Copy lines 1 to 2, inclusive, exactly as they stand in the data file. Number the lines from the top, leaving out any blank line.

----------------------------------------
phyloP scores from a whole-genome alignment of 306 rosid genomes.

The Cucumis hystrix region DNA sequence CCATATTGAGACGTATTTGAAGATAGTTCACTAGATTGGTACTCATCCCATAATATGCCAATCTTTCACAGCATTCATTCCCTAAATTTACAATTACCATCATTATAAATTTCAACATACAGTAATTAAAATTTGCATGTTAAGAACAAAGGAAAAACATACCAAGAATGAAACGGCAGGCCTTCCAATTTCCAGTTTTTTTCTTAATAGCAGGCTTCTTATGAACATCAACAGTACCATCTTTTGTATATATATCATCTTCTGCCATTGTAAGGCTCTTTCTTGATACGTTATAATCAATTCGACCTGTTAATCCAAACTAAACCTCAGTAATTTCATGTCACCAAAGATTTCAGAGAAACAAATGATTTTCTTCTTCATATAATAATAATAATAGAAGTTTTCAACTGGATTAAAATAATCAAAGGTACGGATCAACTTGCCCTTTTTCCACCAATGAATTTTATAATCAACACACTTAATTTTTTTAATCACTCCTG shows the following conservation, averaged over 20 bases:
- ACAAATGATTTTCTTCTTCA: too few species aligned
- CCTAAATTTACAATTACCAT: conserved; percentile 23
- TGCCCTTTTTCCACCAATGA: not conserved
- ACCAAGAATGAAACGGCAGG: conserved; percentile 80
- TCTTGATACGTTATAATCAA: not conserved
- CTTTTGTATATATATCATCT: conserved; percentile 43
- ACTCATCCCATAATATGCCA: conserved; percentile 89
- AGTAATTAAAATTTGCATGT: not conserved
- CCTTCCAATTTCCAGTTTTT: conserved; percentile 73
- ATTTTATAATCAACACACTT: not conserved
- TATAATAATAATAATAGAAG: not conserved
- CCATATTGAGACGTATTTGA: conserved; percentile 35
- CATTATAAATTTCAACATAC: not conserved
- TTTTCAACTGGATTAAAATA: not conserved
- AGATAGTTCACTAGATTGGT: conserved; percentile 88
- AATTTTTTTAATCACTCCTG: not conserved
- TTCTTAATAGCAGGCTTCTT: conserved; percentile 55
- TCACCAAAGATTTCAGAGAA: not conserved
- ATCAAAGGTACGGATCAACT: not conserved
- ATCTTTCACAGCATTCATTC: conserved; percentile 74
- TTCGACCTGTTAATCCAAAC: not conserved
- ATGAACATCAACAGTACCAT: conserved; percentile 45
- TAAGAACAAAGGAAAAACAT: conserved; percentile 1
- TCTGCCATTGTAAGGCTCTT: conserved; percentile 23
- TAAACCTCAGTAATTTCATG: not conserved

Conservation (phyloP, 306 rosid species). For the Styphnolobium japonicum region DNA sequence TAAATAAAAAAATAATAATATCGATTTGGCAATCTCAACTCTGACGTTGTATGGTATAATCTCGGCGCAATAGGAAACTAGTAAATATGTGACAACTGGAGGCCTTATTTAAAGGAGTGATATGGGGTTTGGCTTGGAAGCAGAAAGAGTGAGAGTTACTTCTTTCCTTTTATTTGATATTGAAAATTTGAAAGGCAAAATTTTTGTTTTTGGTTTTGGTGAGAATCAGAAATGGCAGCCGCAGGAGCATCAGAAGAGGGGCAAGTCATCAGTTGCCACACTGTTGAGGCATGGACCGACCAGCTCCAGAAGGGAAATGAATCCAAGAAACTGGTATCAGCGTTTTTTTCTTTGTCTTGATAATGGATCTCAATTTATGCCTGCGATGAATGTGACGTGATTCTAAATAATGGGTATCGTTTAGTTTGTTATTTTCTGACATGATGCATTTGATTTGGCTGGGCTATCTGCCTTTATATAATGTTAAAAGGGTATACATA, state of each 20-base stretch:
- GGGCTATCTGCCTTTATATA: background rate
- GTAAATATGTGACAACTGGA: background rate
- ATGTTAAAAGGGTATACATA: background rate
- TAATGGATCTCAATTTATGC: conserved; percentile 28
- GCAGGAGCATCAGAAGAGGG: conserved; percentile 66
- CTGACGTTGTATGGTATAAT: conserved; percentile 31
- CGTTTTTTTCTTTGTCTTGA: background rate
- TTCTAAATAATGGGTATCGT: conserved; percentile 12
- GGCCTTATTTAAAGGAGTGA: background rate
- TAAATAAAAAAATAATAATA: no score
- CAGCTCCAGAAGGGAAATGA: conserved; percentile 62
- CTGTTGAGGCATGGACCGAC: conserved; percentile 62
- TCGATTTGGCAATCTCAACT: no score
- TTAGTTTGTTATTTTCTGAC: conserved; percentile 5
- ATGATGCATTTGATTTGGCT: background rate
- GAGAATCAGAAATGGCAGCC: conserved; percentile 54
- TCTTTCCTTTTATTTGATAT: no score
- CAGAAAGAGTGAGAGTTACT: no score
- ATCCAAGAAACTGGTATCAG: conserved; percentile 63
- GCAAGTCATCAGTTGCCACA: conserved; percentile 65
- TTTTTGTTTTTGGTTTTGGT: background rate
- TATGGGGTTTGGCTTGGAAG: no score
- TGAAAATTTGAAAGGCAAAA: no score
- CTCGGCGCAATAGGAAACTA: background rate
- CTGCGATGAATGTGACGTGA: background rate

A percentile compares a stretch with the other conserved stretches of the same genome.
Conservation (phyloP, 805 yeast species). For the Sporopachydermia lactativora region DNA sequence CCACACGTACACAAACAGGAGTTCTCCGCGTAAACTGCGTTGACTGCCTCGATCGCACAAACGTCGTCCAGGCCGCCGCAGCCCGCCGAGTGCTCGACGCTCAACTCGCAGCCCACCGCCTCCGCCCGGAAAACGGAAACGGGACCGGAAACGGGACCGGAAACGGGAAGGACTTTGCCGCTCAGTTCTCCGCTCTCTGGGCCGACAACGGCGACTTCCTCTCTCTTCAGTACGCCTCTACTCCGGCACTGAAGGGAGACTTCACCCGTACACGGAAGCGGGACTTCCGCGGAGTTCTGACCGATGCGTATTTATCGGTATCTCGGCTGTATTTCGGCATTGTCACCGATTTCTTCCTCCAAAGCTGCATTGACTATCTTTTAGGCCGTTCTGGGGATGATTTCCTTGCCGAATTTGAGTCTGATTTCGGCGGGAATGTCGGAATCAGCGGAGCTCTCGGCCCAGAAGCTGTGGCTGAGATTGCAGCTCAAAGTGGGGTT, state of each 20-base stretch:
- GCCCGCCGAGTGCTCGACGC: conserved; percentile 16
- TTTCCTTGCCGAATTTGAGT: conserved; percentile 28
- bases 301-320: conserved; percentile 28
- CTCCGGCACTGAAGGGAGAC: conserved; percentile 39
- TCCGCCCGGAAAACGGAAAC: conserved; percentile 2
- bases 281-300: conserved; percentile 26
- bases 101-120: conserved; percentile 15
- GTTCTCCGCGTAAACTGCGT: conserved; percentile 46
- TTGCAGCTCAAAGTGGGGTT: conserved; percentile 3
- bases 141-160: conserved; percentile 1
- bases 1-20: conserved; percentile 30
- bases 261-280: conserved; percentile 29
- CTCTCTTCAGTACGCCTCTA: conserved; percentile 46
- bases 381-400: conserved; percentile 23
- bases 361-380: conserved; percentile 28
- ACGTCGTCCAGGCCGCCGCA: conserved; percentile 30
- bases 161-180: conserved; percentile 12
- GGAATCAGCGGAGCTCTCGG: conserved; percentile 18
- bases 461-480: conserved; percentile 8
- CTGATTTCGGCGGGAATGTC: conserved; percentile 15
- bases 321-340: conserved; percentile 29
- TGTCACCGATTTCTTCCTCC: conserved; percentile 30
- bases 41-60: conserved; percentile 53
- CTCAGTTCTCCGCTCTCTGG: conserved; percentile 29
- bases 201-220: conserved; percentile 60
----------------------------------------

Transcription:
phyloP scores from a whole-genome alignment of 306 rosid genomes.

The Cucumis hystrix region DNA sequence CCATATTGAGACGTATTTGAAGATAGTTCACTAGATTGGTACTCATCCCATAATATGCCAATCTTTCACAGCATTCATTCCCTAAATTTACAATTACCATCATTATAAATTTCAACATACAGTAATTAAAATTTGCATGTTAAGAACAAAGGAAAAACATACCAAGAATGAAACGGCAGGCCTTCCAATTTCCAGTTTTTTTCTTAATAGCAGGCTTCTTATGAACATCAACAGTACCATCTTTTGTATATATATCATCTTCTGCCATTGTAAGGCTCTTTCTTGATACGTTATAATCAATTCGACCTGTTAATCCAAACTAAACCTCAGTAATTTCATGTCACCAAAGATTTCAGAGAAACAAATGATTTTCTTCTTCATATAATAATAATAATAGAAGTTTTCAACTGGATTAAAATAATCAAAGGTACGGATCAACTTGCCCTTTTTCCACCAATGAATTTTATAATCAACACACTTAATTTTTTTAATCACTCCTG shows the following conservation, averaged over 20 bases: